How Much Emergency Fund Is Too Much Emergency Fund?

Yesterday, I mentioned my desire to have

a twelve month emergency fund, which resulted in some very interesting discussion. Some of the readers thought it was a good idea – others felt that it was simply too much and that I should invest some of it.

Back in April, one of my favorite bloggers covered the idea of “too much” emergency fund in detail and concluded:

Ideally, your emergency fund should be able to cushion the worst possible scenario (specific to your personal situation) that you can imagine (“end of the world” is not a valid scenario). Add a 20% margin of error to that estimate (roughly) and aim for that emergency amount. The right amount will be something that makes you feel “safe” after considering the worst case scenario. More than that is probably “too much”.

This brings us back to the idea that personal finance is more personal than finance – something I believe in greatly. I think it makes a lot of sense to walk through a worst-case scenario in detail, but to remember that that worst case is something different for each person. So, here’s my worst case scenario and why the idea of a twelve month emergency fund appeals to me:

We have a third child and that child is born with a birth defect, which means we incur medical costs all through his/her life. Shortly after the child is born, I lose my job and on my way home I get really upset and proceed to run my truck into my house.

This is the worst-case scenario I envision that doesn’t involve a death. Is it realistic? Probably not. Does it keep me up at night? Not really. But there are a ton of pieces of this scenario that are possible, and they all result in having to spend significant amounts of extra money.

Outlining that worst-case scenario is one’s living situation. For us, we already (effectively) have a household of four with two children under the age of two who are basically incapable of caring for themselves, and we are thinking of following up with another one (at least). I have the financial means to plan for a worst-case scenario that enables their lives to continue in much the same way as before, with the safety of home, a fairly regular way of life, and parents that love them.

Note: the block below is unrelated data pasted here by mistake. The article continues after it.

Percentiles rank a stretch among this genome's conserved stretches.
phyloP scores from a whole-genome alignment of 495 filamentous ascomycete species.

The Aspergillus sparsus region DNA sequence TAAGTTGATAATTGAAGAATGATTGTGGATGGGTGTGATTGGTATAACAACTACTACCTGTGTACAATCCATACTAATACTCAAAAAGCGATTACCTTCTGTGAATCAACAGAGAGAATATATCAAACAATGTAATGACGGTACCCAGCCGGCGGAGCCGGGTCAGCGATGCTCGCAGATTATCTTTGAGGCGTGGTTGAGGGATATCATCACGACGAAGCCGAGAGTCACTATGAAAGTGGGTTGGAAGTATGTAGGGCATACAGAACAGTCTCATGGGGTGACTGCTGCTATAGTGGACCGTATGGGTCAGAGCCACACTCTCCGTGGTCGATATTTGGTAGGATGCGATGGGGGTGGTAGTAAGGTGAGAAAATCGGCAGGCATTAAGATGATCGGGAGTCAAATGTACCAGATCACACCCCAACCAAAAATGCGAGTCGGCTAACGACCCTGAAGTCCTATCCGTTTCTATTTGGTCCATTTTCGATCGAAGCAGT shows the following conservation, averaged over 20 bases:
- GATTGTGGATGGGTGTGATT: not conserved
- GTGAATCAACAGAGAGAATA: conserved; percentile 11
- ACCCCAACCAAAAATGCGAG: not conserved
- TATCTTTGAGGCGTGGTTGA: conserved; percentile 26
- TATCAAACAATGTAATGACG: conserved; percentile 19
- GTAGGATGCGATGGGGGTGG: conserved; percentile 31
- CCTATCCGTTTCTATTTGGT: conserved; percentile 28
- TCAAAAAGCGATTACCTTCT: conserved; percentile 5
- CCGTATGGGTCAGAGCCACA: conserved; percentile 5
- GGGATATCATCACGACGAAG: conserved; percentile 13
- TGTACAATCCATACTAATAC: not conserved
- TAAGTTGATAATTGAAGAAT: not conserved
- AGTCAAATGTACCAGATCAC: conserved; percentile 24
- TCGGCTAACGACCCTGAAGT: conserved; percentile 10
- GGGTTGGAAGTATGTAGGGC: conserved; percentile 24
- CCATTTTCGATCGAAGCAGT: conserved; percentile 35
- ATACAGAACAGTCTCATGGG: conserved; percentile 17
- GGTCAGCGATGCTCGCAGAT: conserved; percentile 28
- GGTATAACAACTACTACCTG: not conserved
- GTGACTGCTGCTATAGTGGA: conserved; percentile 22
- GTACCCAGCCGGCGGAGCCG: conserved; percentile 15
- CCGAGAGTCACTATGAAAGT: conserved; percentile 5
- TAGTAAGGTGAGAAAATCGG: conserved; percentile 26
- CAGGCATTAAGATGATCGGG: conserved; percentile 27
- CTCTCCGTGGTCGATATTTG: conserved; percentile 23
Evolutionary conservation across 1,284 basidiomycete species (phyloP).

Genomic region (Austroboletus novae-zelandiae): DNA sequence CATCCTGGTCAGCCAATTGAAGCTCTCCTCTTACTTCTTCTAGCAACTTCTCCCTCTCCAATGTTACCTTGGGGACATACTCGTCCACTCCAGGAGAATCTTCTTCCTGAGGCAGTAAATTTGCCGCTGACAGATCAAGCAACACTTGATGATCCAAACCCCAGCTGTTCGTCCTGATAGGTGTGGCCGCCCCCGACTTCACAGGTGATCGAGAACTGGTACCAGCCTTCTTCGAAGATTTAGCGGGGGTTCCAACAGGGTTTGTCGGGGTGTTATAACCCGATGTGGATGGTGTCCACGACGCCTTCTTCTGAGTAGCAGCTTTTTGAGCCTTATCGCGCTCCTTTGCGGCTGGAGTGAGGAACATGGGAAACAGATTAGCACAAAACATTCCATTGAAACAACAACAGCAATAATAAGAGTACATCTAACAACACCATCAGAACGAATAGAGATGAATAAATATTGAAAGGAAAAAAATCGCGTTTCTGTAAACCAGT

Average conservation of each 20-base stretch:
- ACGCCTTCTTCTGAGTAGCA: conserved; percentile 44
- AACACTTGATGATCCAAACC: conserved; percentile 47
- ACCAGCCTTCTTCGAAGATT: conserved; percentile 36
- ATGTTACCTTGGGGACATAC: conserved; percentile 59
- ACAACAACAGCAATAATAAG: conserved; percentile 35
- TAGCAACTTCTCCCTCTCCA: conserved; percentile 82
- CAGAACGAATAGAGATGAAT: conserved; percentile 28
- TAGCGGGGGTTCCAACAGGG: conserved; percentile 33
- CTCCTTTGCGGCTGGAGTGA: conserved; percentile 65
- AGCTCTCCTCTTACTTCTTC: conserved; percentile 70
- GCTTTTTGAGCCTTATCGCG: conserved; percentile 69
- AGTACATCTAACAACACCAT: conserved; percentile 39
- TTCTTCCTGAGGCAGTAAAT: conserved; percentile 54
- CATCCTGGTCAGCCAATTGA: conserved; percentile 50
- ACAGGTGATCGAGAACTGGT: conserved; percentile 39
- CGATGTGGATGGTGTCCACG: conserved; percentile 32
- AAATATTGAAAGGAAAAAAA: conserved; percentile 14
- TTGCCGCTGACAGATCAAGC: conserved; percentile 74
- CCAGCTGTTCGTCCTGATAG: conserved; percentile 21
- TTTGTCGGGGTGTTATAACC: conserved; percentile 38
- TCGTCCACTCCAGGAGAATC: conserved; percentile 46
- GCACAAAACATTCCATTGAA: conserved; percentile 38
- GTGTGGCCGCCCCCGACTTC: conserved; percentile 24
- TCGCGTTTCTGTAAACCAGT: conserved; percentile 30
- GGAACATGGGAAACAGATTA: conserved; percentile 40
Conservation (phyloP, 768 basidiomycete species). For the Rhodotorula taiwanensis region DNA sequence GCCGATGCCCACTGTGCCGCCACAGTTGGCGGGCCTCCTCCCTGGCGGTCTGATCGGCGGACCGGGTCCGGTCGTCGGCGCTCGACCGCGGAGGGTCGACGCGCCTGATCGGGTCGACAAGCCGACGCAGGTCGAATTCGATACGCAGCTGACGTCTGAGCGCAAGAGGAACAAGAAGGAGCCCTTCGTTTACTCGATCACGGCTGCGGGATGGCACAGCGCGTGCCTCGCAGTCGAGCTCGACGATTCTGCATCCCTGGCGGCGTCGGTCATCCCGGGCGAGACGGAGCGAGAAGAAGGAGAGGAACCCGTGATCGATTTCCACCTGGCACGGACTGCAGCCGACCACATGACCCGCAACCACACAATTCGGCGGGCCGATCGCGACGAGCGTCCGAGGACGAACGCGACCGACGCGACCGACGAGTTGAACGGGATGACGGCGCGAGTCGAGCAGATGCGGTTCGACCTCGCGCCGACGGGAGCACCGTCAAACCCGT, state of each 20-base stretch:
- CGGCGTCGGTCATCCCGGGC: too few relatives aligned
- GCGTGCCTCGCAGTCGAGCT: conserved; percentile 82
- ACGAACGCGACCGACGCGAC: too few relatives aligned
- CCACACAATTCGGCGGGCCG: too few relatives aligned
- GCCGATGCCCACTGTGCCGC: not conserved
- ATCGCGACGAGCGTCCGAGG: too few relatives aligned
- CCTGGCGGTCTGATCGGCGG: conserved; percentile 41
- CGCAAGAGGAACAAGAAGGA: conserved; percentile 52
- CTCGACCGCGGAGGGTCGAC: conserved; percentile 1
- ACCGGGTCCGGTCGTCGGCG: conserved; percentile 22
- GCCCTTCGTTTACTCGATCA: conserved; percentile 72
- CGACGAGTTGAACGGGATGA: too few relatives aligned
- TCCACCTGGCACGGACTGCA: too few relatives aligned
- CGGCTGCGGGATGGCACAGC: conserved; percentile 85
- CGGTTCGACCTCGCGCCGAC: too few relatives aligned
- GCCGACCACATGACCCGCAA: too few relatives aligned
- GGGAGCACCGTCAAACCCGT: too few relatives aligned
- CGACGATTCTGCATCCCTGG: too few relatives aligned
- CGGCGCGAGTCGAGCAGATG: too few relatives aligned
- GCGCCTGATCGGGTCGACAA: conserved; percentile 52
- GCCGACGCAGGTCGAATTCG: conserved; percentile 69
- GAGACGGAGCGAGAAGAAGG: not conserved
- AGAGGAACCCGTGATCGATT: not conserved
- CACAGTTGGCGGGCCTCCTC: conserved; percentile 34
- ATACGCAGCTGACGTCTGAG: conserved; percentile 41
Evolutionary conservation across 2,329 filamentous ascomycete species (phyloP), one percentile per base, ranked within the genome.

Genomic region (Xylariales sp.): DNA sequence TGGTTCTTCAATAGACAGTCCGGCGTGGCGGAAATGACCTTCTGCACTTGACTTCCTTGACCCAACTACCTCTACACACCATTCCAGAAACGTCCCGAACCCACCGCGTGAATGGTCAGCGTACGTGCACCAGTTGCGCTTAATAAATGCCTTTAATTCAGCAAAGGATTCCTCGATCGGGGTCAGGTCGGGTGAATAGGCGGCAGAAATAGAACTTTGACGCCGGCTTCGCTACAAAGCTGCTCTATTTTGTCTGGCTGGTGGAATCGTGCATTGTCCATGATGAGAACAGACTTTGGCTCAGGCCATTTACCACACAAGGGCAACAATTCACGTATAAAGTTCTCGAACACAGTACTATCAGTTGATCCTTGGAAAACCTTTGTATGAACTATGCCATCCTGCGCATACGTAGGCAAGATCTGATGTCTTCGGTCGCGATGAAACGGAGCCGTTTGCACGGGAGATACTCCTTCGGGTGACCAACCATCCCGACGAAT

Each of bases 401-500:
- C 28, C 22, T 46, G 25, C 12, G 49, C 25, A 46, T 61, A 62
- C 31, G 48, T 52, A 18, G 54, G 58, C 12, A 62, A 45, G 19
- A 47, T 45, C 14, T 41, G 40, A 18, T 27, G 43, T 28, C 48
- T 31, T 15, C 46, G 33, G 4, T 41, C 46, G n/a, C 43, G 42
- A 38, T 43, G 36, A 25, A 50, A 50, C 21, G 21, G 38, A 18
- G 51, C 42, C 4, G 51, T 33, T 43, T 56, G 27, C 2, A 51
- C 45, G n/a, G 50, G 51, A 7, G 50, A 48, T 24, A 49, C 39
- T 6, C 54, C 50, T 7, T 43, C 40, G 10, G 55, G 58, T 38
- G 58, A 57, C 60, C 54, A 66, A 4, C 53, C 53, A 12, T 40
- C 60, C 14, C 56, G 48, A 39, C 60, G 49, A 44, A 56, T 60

Another big piece of the puzzle is your values. I want to always show them by example that self-reliance and preparation is the best way to live so you can simply roll with any punches that life hands to you.

After running through the numbers on this scenario and others, I concluded that a year’s worth of salary is an appropriate emergency fund. For most people (not having multiple young children and not placing a large emphasis on self-reliance), a smaller emergency fund makes a lot of sense – in fact, I would say that our fund idea is far, far above the norm.

The lesson here? When you define your emergency fund, be sure to look not only at your worst case scenario, but the other pieces of your life that surround it, and consider your own personal values. There is no cut-and-dried formula for how much emergency fund you should have – it’s one of those things that really puts the personal in personal finance.

Trent Hamm

Founder of The Simple Dollar

Trent Hamm founded The Simple Dollar in 2006 after developing innovative financial strategies to get out of debt. Since then, he’s written three books (published by Simon & Schuster and Financial Times Press), contributed to Business Insider, US News & World Report, Yahoo Finance, and Lifehacker, and been featured in The New York Times, TIME, Forbes, The Guardian, and elsewhere.